# Unit II Properties of Matter. One of the properties of solids, as well as liquids and even gases, is the measure of how tightly the material is packed.

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Unit II Properties of Matter

One of the properties of solids, as well as liquids and even gases, is the measure of how tightly the material is packed together: density. Density is a measure of how much matter occupies a given space; it is the amount of mass per unit volume:

Density is not mass and it is not volume. Density is a ratio; it is the amount of mass per unit volume. Density is a property of a material; it doesn’t matter how much you have. A pure iron nail has the same density as a pure iron frying pan. The frying pan may have 100 times as many iron atoms and have 100 times as much mass, but its atoms will take up 100 times as much space. The mass per unit volume for the iron nail and the iron frying pan is the same.

The density of a material depends upon the masses of the individual atoms that make it up, and the spacing between those atoms. Iridium, a hard, brittle, silvery-white metal in the platinum family, is the densest substance on Earth. Iridium Even though an individual iridium atom is less massive than individual atoms of gold, mercury, lead, or uranium. The close spacing of iridium atoms in an iridium crystal gives it the greatest density. A cubic centimeter of iridium contains more atoms than a cubic centimeter of gold or uranium.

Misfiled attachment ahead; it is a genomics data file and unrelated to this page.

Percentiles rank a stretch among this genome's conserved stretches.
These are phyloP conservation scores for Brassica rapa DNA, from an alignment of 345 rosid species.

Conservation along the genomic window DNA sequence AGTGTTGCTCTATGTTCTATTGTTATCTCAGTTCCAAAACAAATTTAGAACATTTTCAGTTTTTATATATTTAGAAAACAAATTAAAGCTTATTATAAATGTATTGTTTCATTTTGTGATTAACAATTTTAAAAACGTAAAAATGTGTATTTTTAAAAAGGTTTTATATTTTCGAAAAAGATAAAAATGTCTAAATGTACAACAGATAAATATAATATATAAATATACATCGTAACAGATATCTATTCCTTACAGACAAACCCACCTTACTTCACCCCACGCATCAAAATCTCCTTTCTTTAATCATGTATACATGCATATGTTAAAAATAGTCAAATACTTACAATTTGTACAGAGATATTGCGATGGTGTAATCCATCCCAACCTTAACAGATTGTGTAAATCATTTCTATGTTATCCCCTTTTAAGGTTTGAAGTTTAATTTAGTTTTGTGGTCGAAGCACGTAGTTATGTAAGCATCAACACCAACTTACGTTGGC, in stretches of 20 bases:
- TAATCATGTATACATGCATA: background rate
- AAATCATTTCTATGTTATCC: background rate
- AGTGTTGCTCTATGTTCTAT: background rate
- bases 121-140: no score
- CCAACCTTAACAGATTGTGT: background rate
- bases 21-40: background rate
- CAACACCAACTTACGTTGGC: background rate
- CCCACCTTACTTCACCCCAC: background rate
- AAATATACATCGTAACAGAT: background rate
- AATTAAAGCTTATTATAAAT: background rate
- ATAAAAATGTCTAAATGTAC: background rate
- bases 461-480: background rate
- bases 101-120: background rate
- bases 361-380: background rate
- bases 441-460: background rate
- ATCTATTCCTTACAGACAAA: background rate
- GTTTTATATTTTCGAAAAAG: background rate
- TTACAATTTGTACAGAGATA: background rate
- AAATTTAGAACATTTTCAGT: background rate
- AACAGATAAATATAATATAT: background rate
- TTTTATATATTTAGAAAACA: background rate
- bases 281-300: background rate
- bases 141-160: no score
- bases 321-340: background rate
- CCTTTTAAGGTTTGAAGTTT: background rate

Density varies somewhat with temperature and pressure, so, except for water, densities are given at 0°C and atmospheric pressure. Note that water at 4°C has a density of 1.00 g/cm 3. The gram was originally defined as the mass of a cubic centimeter of water at a temperature of 4°C. A gold brick, with a density of 19.3 g/cm 3, is 19. 3 times more massive than an equal volume of water.

Weight Density A quantity known as weight density can be expressed by the amount of weight a body has per unit volume: Weight density is commonly used when discussing liquid pressure.

Specific Gravity A standard measure of density is specific gravity —the ratio of the mass (or weight) of a substance to the mass (or weight) of an equal volume of water. For example, if a substance weighs five times as much as an equal volume of water, its specific gravity is 5. Or put another way, specific gravity is a ratio of the density of a material to the density of water. So specific gravity has no units (density units divided by density units cancel). If you want to know the specific gravity of any material listed in Table 18.1, it’s there; the magnitude of its density is its specific gravity.

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